The Lions Share: British Imperialism 1688-2000 By Bernard Porter

Bernard Porter ç 1 CHARACTERS

'As for Dr Porter's study, this reviewer found it one of the most

captivating pieces he had read for a long time: his book abounds in wit, is

studded with brief but telling phrases, and reveals an unerring eye for the

relevant fact and apposite quotation'.

Paul Kennedy, The Historical Journal

'An extremely well-written, cleverly constructed book'

Andrew Porter, Journal of Imperial and Commonwealth History

'The book is still the best short study of its subject...Some will

doubtless treat it as a textbook: and it is indeed full of accurate

information, telling phrases and aptly-deployed quotations, all presented

in a very lively and readable manner. In fact, it is a clear, coherent and

well substantiated interpretation...'

Iain R. Smith Journal of Imperial and Commonwealth History

'A most valuable key to modern British colonial history. From this gripping

and lucid exposition, we may gather an understanding not only of the

initial intricacies of colonial problems...but of their alarming legacies.'

Gerard Douds, History Today


This lively, original and authoritative history of British imperialism from

its Victorian heyday to present times has been a favourite for some years.

For this 4th edition it has been thoroughly revised and updated, with a new

and expansive introduction exploring the problems and historiography of

'imperialism' generally, and an additional final chapter taking the story

through to the ¿new imperialism¿ of the early 21st century. Other new

features are a chronology of events, an updatedbibliography, and a section

of plates illustrating various aspects of empire and imperialism.

Bernard Porter is Emeritus Professor of History, University of Newcastle.

He has published extensively in the areas of British imperial, foreign and

security service history, including The Absent Minded Imperialists:

Empire,Culture and Society (2004).

The Lions Share: British Imperialism 1688-2000

I'd say 3.5 stars, maybe 3.75. It's not as good for a general audience as I had hoped. It's thematic content assumes too much knowledge of the reader-- which is good as a review of major themes of British Empire, but not terribly useful for someone just becoming interested in British Empire and hoping to get a firm footing. We'll see what my students make of this tonight. History Really good book on British Imperialism, it is very well written and easy to read. Uses a number of primary and secondary resources, with many quotations from important figures during the height of british imperialism (1901). there was a good use of maps which i find useful, and finally a good use of figures and stats to support Bernard Porters point. My only real criticism will be that Porter does expect the reader to know, or have some general knowledge of british imperialism which does help as porter goes deep into different places around the empire which some readers may start confusing. Overall it is a great book and should be read to seal any doubts of what imperialism is and what it stood for. History As the author of this book openly admits in the preface of having crafted a biased book, there seems to be nothing more to offer. Oh, wait there is! This book expertly glosses over a cultural, economic, and human genocide, by throwing ambivalent stances and weirdly crafted subjective opinions, which are mostly laughable. For example, it even suggests how several cultures reacted against the British dominance because they were not modern enough to accept the lofty ideas of industrialisation and progress offered by the British. This book is garnished by historical truths, indeed, but ends up chocking the subaltern reader, while some could find this wholesome. History A phenomenal anthology of the epitome and collapse of the British Empire through it's transition into the European Community. It provides great details of the development of the various dominions and overseas territories. History An eye-opening look at the British Empire and how it was not as mighty as it seemed. The British Empire is a good example that the farther away that one is from it, meaning the more time that has passed, the more one's perception of that thing (here, the Empire) will depend on other people telling you what to think. Here, in other books, the British Empire is often described as a mighty empire, beloved by its subject but what we learn here is that it's hold on its subject was a lot more tenuous than was previously known. Great book! History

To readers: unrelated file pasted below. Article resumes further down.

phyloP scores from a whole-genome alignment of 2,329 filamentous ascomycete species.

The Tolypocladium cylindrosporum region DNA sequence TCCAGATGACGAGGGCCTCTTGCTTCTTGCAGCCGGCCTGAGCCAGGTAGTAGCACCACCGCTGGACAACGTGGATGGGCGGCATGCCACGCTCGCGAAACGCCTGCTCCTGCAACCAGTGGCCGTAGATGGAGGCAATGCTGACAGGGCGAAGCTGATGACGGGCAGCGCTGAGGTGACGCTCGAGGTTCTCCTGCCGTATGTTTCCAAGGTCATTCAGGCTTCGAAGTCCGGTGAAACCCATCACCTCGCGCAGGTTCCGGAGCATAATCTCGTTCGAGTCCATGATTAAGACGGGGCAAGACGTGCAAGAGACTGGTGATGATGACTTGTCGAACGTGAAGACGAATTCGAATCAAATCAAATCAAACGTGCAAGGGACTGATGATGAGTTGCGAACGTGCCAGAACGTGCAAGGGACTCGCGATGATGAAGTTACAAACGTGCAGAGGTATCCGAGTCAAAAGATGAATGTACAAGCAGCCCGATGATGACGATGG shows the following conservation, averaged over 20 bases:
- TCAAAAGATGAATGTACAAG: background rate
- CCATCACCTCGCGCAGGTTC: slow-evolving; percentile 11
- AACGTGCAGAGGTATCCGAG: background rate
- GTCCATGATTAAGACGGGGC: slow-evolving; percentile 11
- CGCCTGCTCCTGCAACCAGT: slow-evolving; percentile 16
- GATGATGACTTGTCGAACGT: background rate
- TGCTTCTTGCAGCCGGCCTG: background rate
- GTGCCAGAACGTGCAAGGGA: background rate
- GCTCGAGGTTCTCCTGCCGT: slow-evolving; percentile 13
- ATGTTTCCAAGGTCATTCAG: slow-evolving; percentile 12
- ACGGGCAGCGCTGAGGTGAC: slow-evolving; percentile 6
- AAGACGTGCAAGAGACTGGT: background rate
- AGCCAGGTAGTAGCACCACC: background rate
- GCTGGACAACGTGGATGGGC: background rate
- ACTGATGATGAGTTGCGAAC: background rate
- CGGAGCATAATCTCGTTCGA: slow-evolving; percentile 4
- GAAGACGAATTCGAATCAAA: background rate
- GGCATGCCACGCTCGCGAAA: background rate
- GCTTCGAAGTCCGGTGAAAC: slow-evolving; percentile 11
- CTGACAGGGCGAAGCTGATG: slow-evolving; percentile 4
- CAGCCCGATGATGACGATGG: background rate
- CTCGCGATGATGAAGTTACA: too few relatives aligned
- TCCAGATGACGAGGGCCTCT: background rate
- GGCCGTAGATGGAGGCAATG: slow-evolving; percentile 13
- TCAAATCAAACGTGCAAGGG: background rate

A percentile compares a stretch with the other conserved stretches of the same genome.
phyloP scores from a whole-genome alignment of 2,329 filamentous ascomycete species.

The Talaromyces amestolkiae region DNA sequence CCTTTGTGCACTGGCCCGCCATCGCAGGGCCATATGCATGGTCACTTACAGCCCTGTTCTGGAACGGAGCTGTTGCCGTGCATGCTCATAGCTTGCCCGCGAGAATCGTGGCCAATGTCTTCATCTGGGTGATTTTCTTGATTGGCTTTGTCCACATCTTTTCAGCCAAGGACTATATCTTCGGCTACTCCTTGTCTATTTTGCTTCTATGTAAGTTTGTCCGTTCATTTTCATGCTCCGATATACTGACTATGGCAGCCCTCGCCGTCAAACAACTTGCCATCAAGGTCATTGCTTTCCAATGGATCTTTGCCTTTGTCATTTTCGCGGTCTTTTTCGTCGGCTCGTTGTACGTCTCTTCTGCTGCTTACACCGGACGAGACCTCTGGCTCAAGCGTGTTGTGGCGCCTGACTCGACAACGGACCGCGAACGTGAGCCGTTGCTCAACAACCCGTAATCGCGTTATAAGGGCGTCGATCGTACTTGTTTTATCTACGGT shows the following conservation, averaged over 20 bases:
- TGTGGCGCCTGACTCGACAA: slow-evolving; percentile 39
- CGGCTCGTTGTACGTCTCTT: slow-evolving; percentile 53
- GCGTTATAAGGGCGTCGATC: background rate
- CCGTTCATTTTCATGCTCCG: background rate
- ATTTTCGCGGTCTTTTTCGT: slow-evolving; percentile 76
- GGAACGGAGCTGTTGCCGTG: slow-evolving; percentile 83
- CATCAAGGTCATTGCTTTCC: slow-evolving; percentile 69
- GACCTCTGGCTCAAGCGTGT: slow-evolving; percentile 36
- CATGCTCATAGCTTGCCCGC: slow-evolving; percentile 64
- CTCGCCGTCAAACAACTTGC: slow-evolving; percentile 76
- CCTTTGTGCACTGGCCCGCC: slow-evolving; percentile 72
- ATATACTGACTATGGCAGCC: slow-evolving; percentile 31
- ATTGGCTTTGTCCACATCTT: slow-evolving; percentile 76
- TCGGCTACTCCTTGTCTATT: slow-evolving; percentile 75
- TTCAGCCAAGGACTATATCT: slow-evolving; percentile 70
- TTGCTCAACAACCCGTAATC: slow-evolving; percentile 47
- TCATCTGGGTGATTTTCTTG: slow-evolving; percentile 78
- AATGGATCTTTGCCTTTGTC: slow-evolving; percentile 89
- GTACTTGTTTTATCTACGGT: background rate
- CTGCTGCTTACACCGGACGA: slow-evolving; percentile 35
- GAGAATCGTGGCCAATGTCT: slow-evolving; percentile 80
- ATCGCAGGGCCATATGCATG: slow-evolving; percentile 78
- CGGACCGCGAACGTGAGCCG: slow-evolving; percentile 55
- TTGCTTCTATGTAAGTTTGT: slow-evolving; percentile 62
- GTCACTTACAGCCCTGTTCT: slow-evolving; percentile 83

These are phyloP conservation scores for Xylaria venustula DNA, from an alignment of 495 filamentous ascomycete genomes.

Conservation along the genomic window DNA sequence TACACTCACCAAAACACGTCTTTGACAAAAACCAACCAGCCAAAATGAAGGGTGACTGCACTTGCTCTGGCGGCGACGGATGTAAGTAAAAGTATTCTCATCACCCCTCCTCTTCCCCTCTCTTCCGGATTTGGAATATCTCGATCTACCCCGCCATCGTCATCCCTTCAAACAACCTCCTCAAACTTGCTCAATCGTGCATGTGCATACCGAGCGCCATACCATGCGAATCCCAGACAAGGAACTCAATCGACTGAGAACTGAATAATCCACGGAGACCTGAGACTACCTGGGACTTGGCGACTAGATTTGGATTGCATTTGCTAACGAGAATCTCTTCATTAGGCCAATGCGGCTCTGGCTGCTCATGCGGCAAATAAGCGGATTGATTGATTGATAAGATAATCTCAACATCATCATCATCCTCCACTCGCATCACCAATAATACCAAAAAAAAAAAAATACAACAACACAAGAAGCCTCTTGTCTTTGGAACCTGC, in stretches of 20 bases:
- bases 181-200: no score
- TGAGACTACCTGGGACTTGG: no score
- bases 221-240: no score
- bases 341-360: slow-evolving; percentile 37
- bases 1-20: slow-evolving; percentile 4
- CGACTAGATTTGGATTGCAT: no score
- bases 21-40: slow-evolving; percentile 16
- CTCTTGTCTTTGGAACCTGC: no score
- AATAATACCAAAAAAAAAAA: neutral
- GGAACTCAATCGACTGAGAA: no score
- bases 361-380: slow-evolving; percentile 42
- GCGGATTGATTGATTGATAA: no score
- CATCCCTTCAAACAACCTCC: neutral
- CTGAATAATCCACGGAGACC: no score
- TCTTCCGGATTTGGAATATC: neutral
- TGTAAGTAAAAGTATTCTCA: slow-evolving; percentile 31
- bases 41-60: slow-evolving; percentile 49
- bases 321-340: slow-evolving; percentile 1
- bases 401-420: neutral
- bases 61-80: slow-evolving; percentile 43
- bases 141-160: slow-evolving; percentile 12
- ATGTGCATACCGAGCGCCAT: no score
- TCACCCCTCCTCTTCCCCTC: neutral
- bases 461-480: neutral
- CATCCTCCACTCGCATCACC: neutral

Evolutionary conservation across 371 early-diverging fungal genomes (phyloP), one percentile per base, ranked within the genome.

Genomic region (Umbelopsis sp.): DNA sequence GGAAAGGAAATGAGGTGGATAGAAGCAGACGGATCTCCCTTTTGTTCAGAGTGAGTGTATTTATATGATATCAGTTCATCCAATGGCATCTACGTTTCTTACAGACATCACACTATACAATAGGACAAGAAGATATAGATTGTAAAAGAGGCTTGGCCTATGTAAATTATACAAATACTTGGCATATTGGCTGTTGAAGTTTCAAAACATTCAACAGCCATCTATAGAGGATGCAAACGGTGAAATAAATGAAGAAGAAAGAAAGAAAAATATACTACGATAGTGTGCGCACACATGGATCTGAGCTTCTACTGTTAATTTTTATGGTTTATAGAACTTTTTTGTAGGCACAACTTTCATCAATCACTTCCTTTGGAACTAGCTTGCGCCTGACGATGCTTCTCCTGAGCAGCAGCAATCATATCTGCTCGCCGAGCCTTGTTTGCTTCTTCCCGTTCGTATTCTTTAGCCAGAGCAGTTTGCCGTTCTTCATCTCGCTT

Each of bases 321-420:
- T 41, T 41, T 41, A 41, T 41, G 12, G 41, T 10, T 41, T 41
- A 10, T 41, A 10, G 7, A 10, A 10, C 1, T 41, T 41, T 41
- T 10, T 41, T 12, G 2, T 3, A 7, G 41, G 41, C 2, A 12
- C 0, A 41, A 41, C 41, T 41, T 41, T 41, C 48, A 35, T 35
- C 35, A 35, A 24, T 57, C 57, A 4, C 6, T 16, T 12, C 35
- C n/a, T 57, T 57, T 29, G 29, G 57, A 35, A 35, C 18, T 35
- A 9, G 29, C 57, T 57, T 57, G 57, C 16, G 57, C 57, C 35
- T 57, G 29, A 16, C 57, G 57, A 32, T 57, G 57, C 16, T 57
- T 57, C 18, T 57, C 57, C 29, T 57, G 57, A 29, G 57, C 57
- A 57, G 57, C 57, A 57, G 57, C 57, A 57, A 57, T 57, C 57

Pleasant narrative to the history of the British Empire, could have been more critical at parts but considerably better than most British historian accounts of Empire - a refreshing alternative to the apologist agendas of most of the British historiography around Empire. History